The Palestinian Authority is under pressure to reform its finances in order to secure high levels of foreign aid. The World Bank says there has been some progress, but more needs to be done to win the confidence of the international community.

At a conference of foreign donors in Rome last year, the Palestinian Authority asked for $1.2 billion in order to alleviate its current financial crisis. The money is to help bridge the gap in revenue the authority has because of the past three years of Israeli-Palestinian violence.

The Palestinian Authority's coffers have been hard hit by Israeli military closures of Palestinian areas, and other measures aimed at halting Palestinian attacks.

Palestinian Labor Minister Ghassan Al-Khatib told VOA that donor money is needed to prevent the Palestinian Authority from collapsing. "If this Palestinian Authority is to survive this is the minimum that is needed and by the way, a little bit more than half of this sum is supposed to go to the budget deficit, in addition to other parts going to reconstruction to what has been done by the occupation and job creation projects and humanitarian projects," he says.

Mr. Khatib says that in addition to asking for these funds, the Palestinian Authority has had to take other measures, including selling shares in its mobile telephone company and borrowing from abroad. "The Palestinian Authority is selling its shares because of the economic difficulties and desperation. But more dangerous, in the last month the Palestinian Authority had to borrow from private banks in order to be able to pay the salaries of the government," he says.

These measures were necessary, despite the high levels of foreign aid, which increased in response to the start of the Palestinian uprising against Israel in September 2000.

In the years leading up to the intifada, aid averaged about $443 million. It soared to $1.2 billion in 2002, before falling back to $886 million last year, still double the previous level.

Nigel Roberts, the World Bank director for the West Bank and Gaza Strip, says this level of assistance is unparalleled. "The story of the level of assistance in the three years since the intifada is at an extraordinary high level. It is a level of something over $300 per capita. Now, according to our calculations, that is the highest per-capita aid transfer in the history of foreign aid anywhere," he says.

Mr. Roberts says that while there has been a reduction in aid, this is mainly the result of a cut from Arab League States and a smaller amount from the European Union.

But despite what he calls a significant and generous foreign donor contribution, it has not been enough to take the Palestinian Authority out of its current crisis.

Mr. Roberts of the World Bank says the assistance level of $1.2 billion currently being sought by the Palestinian Authority is reasonable, providing certain criteria are met. "Without evident commitment and progress towards tightening these systems and improving accountability, the Palestinian Authority will not get the money it needs. It is essential that it demonstrate really serious commitment to modern transparent, accountable institutions," he says.

Mr. Roberts says that very great strides have already been made under the Palestinian Finance Minister, Salam Fayyad, himself a former employee of the World Bank.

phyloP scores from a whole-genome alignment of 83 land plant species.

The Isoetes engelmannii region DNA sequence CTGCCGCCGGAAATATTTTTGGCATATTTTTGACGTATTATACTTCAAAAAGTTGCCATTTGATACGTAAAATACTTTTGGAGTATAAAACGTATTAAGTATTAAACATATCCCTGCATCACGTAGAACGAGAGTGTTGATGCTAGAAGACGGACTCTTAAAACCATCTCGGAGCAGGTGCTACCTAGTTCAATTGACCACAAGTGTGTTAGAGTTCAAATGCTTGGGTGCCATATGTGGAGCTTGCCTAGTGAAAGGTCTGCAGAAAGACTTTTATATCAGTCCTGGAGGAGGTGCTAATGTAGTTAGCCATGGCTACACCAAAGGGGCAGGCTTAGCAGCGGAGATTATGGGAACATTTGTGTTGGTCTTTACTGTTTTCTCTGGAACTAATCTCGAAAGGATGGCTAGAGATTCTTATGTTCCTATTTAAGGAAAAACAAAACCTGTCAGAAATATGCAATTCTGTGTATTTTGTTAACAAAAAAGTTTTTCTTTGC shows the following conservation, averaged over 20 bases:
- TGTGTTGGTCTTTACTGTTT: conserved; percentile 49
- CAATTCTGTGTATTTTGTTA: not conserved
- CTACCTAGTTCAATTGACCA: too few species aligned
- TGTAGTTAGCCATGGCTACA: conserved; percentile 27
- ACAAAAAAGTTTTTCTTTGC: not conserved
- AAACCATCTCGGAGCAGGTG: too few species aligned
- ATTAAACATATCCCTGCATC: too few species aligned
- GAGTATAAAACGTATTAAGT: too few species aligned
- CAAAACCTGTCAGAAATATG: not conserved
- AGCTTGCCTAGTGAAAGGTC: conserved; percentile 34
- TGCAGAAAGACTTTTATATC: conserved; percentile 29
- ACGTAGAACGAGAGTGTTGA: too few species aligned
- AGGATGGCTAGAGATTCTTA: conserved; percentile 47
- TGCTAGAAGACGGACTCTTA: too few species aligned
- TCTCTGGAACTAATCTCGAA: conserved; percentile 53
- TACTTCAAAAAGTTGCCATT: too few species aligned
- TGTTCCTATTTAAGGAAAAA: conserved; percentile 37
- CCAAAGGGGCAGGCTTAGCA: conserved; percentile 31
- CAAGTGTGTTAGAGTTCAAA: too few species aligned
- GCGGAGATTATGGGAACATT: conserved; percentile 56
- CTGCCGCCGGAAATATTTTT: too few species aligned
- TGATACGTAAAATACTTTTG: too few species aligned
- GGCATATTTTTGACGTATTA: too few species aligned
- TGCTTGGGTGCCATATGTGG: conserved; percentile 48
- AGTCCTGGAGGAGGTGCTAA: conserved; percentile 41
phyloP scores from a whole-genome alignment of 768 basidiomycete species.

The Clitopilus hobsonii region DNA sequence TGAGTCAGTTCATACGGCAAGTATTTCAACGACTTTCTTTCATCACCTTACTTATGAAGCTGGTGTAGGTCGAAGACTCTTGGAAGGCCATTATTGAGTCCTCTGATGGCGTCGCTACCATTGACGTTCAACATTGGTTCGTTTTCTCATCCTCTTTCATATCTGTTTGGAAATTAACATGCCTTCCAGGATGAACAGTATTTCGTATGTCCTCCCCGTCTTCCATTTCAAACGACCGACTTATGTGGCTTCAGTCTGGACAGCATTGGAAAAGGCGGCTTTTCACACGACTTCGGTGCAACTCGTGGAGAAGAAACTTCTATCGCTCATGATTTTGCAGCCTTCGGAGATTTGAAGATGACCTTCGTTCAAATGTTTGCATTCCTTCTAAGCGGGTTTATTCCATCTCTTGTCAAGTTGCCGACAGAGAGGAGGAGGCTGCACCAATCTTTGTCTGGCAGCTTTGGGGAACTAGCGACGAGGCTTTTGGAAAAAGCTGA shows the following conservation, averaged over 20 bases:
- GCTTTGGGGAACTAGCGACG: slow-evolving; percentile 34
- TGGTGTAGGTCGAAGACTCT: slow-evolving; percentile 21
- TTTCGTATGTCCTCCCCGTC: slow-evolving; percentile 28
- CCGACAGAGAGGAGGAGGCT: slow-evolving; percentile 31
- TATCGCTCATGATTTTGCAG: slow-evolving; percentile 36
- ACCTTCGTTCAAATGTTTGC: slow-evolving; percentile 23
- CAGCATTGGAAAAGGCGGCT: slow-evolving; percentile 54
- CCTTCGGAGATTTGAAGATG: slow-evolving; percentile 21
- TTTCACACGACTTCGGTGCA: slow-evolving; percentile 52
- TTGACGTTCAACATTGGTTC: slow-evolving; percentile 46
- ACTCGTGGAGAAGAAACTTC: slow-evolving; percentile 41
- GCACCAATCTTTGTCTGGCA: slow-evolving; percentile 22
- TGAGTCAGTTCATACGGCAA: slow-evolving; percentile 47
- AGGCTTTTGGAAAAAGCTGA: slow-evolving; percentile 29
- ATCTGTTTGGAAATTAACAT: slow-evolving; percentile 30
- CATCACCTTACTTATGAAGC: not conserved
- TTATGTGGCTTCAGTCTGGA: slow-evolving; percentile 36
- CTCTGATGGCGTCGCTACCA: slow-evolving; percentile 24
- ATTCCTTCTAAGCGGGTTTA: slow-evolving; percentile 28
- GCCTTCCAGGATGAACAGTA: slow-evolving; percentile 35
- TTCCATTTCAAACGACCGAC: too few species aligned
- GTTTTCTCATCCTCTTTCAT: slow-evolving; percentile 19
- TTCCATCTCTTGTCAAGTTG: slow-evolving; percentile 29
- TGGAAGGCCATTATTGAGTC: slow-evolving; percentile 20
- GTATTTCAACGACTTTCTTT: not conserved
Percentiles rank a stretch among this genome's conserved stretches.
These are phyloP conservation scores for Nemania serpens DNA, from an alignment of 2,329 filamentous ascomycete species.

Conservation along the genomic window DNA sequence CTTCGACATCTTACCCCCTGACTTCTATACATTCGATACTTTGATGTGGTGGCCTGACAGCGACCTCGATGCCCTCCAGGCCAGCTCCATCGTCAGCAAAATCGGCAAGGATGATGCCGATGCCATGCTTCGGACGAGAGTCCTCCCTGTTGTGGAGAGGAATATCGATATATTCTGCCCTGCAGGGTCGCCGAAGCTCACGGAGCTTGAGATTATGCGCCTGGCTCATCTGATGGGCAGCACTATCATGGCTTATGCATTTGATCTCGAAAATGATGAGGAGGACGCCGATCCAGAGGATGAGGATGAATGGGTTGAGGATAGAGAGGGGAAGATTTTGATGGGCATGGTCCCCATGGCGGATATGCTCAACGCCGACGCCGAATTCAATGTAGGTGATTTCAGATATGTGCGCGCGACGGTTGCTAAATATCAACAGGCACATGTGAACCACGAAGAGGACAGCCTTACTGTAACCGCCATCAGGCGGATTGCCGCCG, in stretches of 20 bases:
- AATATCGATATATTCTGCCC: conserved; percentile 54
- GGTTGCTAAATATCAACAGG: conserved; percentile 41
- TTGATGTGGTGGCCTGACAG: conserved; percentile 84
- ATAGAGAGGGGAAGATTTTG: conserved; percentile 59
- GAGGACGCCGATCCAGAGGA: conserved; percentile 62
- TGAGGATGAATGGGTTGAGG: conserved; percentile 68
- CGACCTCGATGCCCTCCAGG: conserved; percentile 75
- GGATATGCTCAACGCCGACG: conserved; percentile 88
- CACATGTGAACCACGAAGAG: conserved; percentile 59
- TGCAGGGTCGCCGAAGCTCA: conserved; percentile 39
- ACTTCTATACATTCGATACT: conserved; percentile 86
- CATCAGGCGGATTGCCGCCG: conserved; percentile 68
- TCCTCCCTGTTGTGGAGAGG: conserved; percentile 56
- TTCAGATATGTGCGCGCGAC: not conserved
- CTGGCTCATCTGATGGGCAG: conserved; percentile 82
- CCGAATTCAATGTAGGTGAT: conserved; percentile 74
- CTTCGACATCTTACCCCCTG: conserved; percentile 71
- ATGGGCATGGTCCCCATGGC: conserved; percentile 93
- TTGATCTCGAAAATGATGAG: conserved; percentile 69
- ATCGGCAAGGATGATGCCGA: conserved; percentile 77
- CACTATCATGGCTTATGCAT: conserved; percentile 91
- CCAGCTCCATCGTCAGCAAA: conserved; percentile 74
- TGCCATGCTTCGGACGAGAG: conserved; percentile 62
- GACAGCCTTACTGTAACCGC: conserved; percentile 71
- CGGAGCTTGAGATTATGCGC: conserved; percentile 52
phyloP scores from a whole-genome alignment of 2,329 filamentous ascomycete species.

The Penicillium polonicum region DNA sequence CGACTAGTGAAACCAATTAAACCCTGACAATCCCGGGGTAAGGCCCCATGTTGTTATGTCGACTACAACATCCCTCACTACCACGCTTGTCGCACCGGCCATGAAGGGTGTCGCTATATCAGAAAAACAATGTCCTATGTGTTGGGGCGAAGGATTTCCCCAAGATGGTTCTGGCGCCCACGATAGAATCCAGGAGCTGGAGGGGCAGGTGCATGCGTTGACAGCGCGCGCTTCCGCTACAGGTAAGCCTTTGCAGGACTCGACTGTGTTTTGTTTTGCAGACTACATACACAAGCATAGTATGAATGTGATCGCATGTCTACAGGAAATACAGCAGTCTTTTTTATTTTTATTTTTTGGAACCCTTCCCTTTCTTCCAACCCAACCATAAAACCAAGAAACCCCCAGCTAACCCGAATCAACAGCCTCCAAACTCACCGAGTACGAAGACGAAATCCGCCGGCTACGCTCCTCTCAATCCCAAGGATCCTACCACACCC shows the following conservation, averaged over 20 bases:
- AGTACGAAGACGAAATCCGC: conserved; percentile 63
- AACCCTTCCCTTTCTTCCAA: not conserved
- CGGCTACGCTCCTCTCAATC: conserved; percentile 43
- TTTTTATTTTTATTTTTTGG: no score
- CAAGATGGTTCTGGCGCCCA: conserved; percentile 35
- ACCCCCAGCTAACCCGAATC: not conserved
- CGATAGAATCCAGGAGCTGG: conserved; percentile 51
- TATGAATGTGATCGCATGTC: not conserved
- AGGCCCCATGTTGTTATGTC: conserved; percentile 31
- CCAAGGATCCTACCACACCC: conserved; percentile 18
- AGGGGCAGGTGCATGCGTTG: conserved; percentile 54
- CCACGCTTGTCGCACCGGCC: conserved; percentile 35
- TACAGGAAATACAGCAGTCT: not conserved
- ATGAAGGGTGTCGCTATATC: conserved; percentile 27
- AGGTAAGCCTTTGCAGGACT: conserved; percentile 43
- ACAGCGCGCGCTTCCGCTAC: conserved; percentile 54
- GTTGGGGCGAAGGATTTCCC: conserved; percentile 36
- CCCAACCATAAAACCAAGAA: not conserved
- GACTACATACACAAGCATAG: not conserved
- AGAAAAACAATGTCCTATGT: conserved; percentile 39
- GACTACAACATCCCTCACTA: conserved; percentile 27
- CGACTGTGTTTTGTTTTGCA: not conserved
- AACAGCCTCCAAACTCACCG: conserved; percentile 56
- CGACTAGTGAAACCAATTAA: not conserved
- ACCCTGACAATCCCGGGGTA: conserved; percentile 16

At the same time, Mr. Roberts says there are particular concerns that need to be addressed. These include the payment of the salaries of the Palestinian security forces in cash, rather through bank accounts. Under this system, the person doling out the funds is usually the local commander, who has received a pool of money and distributes it as he sees fit.

Observers say this is designed to benefit Palestinian President Yasser Arafat by making the commanders and officers feel dependent on his goodwill. But experts say the system has a huge potential for corruption.

In an interview at the World Bank offices in A-Ram in the West Bank, Mr. Roberts said this is the perception of the international community. "There are definite areas where transparency has to be improved. One that is being talked about very commonly at the moment and which the whole donor community feels very strongly about is this payment of all salaries through what is called the direct deposit scheme, in other words into people's bank accounts and not through block payments to various heads, in particular security agencies, because that is seen as a source of leakage," he says.

The Palestinian Labor Minister, Ghassan Al-Khatib, agrees this is one issue that must be resolved. "There have been some discussions between the Cabinet and some of the security forces about these payments," he says. "And we have a problem in this regard, in that one-third of the security staff, not all of them [are being paid in this fashion]. We are doing our best in order to proceed with reforms in general. One because it helps for foreign aid, and second because we need it for our purposes."

There are also other reasons for international concern. The European Union is investigating Israeli claims that some of the aid money given to the Palestinian Authority is funneled to terrorist organizations. Israeli troops raided the West Bank town of Ramallah last week and confiscated documents and money they say were linked to such groups.

At the World Bank, Mr. Roberts says there is no dissent among what he calls the reformers within the Palestinian Authority about the need for higher levels of financial accountability and transparency.

But there are other powerful forces resisting change, and unless they can be overcome experts say the increased foreign aid the Palestinian Authority needs so badly will not materialize.